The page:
When news broke of the Home Depot credit card breach, it felt like we were having déjà vu. Large-scale security breaches are proving that getting hacked is possible, maybe even likely, and it must not be that difficult, especially if the same old tricks work. As Senators start to look into the Home Depot breach, it has already been discovered that this was done the same way that Target was hit.

The Home Depot credit card breach was caused by a piece of malware that was used to infect POS systems, only a couple months after Target’s massive attack led to the resignation of the CEO. This has some thinking that the same group can be to blame for both attacks. Getting into the systems is all too easy and security systems are not putting up enough of a fight. When a malware strain has been discovered, security systems can be trained to recognize and find it. Think of it like a malware vaccine.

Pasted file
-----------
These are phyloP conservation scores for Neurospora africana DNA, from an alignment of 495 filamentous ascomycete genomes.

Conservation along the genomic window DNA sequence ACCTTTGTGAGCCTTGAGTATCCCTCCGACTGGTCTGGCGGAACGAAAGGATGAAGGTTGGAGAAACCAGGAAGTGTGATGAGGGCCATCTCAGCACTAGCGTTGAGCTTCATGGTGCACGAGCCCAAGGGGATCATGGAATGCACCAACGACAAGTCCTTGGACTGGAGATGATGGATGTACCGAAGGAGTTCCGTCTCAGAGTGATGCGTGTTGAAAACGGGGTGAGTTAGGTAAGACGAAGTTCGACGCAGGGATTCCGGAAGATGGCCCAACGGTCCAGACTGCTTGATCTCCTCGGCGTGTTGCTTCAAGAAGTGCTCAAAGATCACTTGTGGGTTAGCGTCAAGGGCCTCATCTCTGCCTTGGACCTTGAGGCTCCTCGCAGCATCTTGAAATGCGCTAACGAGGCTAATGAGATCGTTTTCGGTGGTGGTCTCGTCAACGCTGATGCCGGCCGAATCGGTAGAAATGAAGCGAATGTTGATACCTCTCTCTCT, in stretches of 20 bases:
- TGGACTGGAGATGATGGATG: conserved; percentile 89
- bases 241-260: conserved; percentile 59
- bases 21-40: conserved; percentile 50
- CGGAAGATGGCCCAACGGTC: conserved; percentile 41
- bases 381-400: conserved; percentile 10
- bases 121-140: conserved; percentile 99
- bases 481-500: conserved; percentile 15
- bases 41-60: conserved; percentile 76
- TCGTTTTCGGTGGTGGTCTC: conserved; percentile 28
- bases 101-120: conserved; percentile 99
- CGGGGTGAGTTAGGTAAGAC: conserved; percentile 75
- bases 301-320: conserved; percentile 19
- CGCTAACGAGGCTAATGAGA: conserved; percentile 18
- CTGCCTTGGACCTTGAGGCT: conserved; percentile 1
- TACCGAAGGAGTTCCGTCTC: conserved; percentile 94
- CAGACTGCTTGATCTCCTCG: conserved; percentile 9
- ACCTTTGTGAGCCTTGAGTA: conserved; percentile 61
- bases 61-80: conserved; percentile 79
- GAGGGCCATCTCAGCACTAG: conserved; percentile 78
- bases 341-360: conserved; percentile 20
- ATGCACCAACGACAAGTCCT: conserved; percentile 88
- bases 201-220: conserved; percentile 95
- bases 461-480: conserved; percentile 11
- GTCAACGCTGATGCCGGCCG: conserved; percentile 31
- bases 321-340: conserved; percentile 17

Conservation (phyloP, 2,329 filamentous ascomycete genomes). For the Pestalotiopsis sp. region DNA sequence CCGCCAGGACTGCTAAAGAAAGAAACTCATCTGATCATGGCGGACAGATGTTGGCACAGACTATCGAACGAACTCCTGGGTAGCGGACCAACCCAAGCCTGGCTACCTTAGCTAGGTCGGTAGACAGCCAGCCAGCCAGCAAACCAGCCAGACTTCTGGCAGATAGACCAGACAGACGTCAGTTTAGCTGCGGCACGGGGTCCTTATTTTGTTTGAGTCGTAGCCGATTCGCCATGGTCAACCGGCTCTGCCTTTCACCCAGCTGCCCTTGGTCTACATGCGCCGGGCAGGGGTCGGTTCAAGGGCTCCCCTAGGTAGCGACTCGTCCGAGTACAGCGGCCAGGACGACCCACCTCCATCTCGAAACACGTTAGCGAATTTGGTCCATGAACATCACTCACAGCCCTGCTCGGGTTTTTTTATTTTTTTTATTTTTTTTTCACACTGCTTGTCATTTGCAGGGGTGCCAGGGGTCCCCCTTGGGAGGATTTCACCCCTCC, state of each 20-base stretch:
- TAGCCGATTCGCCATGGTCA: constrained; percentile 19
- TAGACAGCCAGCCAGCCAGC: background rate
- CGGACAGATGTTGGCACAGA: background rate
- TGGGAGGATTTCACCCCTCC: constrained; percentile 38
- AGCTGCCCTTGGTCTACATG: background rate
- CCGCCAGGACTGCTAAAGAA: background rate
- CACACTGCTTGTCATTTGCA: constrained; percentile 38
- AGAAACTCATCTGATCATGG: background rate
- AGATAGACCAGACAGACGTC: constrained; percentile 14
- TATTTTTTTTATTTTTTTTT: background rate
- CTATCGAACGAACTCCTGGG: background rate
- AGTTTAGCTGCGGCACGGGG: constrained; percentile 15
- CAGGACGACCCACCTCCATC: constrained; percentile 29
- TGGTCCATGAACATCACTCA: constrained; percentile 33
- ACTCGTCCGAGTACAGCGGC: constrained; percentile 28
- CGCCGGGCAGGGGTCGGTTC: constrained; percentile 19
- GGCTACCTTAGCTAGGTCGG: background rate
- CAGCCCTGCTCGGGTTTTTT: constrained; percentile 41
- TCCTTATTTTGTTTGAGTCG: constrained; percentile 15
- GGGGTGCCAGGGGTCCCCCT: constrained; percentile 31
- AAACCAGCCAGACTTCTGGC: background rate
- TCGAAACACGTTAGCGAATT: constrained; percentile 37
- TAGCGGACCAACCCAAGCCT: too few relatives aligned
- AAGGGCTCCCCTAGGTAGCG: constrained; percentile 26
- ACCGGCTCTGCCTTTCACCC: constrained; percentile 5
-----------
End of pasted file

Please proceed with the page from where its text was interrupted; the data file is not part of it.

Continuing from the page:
However, evolution exists in technology, as well. Cybercriminals alter existing malware strains to go unnoticed by tweaking baseline code. This lets them stay a step ahead and quickly strike. The full reach of this attack is not yet clear. Home Depot says that the breach may have gone back to April and affected shoppers at 2,200 stores.

Home Depot has already started to offer fraud protection to all customers that used a credit card at one of its stores from April 2014 onward. Security breaches are possible for companies of all sizes, not just megastores. All businesses owe it to their customers and clients to keep private data secure.

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